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NPS Expansion: 1930s







New Deal



NPS 1933-39




Expansion of the National Park Service in the 1930s:
Administrative History

Chapter Five: New Initiatives in the Fields of History, Historic Preservation and Historical Park Development and Interpretation
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U. Historic Preservation in the National Park Service During the 1930s

The decade of the 1930s was a significant period for the growth and development of the historic preservation movement in the United States. The quadrupling of historical areas in the National Park System as a result of the reorganization of 1933 placed the Service at the forefront of the movement. Public consciousness of the need to preserve our historical and archeological sites resulted in larger appropriations, the acquisition of new areas, and the establishment within the agency of a Branch of Historic Sites charged with responsibility for the preservation, development, and interpretation of the significant cultural resources of the country.

Emergency relief programs designed to help the nation work its way out of economic depression provided the labor, funds, and materials to complete many park projects. The New Deal programs were invaluable in their role in training National Park Service personnel in historic preservation techniques and policies. Historians and architects, for example, learned about restoration and reconstruction by experimentation in state as well as national park areas around the country. This type of "hands-on" training would not have been possible without the influx of money and personnel during the 1930s.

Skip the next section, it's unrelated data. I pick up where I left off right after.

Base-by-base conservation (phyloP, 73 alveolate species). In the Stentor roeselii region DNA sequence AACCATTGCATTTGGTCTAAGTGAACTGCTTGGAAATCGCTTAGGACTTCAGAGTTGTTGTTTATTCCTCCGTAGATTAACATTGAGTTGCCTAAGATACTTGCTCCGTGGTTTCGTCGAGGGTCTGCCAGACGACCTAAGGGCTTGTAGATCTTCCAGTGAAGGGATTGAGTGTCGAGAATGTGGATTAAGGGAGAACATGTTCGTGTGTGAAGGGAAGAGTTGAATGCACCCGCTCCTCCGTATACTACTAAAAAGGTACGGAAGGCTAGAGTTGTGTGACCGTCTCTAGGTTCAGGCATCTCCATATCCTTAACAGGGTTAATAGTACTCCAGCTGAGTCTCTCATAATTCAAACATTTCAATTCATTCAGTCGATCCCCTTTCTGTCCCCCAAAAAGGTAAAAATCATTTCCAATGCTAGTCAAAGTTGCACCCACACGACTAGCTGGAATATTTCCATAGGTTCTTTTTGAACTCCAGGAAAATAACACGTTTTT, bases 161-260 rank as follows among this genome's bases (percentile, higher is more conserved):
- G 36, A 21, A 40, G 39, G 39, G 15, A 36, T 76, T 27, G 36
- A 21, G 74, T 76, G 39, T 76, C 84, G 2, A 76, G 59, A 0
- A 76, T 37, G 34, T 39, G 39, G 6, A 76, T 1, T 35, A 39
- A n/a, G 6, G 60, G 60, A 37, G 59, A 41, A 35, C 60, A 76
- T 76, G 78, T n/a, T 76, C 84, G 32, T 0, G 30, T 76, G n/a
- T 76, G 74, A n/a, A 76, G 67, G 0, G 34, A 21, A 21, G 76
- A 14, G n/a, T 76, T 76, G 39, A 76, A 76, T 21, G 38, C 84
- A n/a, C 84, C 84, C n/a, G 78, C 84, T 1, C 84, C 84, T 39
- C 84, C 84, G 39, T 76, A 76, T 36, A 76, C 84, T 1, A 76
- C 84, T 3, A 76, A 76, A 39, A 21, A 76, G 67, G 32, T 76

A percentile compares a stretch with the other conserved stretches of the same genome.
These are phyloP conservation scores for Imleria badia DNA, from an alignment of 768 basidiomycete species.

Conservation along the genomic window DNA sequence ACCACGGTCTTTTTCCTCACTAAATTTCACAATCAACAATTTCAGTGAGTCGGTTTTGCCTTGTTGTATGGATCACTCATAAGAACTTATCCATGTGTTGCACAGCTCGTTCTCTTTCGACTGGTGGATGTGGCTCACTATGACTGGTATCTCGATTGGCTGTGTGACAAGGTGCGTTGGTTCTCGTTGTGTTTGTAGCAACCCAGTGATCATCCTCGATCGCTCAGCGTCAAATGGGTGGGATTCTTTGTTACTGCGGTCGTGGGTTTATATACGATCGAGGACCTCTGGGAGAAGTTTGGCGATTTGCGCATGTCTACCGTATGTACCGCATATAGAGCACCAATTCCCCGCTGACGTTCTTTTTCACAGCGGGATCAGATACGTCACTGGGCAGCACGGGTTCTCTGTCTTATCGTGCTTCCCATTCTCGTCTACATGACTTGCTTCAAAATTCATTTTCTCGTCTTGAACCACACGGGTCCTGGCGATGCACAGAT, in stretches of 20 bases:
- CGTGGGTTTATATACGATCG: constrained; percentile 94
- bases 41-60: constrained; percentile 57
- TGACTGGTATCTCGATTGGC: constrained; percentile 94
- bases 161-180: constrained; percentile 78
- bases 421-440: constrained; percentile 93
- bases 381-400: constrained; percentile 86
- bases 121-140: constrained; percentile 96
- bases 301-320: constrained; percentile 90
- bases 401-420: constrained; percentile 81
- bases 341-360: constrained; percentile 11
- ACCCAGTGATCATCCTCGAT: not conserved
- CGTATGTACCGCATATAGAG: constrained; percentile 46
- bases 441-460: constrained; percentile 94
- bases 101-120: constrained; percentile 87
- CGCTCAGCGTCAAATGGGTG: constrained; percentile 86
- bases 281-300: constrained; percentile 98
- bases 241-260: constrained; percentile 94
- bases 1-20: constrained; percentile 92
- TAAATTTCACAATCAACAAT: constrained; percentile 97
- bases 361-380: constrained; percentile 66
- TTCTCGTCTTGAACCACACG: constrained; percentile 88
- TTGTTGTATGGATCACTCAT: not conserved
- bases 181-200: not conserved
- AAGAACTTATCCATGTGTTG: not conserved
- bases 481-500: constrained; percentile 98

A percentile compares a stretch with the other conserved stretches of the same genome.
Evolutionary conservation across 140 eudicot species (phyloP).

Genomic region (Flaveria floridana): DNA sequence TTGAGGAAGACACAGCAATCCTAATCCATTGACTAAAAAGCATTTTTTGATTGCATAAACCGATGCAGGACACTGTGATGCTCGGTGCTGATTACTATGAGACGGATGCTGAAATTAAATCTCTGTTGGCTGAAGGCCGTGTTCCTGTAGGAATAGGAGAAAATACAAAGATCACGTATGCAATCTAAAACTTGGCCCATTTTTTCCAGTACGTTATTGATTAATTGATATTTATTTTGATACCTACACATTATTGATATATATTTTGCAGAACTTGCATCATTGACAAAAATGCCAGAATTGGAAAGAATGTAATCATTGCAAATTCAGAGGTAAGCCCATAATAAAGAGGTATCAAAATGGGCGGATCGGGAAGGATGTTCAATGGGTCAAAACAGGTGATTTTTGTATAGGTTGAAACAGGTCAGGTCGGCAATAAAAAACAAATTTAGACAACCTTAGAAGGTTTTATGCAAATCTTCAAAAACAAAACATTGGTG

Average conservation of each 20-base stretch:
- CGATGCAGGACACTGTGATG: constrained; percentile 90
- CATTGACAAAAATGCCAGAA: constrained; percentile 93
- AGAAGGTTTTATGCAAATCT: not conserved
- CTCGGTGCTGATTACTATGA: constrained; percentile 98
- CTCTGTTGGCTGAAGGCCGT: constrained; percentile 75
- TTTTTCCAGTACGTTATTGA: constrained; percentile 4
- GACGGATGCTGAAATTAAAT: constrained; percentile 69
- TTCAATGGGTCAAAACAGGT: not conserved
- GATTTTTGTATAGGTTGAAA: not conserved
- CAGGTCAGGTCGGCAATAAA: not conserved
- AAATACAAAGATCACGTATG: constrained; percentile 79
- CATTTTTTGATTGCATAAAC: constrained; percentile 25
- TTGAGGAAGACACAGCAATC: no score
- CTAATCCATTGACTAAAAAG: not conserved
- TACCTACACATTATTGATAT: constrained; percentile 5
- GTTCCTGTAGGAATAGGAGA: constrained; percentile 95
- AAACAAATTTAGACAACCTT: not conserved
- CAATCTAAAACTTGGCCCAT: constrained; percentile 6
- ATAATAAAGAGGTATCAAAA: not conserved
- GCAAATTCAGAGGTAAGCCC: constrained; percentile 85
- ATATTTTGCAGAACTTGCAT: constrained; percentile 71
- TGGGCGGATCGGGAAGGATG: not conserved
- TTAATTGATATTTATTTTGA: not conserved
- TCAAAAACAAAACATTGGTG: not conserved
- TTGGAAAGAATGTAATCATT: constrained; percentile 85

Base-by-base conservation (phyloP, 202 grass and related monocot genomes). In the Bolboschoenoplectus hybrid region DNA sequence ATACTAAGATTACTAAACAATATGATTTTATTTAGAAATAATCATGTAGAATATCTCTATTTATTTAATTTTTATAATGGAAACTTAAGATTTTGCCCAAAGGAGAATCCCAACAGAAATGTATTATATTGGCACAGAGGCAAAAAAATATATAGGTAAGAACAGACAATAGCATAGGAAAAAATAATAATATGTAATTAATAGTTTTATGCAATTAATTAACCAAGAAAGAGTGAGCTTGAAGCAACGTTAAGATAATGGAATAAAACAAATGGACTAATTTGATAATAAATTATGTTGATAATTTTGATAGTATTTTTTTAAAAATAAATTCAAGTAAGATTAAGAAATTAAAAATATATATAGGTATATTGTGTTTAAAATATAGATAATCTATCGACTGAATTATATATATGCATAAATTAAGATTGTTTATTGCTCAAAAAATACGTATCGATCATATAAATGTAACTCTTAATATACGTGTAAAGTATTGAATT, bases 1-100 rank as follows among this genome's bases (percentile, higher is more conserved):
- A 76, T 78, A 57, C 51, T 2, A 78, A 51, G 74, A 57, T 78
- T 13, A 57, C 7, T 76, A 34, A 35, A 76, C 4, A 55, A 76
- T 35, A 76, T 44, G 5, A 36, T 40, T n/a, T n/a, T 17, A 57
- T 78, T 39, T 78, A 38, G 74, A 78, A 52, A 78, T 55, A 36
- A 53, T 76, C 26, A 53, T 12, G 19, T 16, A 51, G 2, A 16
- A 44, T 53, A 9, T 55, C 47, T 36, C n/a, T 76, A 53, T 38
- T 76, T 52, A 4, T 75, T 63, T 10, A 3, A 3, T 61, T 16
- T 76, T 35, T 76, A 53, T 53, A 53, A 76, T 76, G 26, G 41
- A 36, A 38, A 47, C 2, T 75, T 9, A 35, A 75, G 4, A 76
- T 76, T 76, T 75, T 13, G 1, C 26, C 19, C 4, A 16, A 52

At the same time, study and comparison of European historic preservation policies with those of the United States led to passage of the Historic Sites Act that granted to the Secretary of the Interior through the National Park Service authority to establish and implement a comprehensive national program of historic preservation By the outbreak of World War II the basic foundations of such a policy had been formulated and implemented, and the stage was set for the full flowering of the historic preservation movement in the postwar decades. [110]


Last Modified: Tues, Mar 14 2000 07:08:48 am PDT

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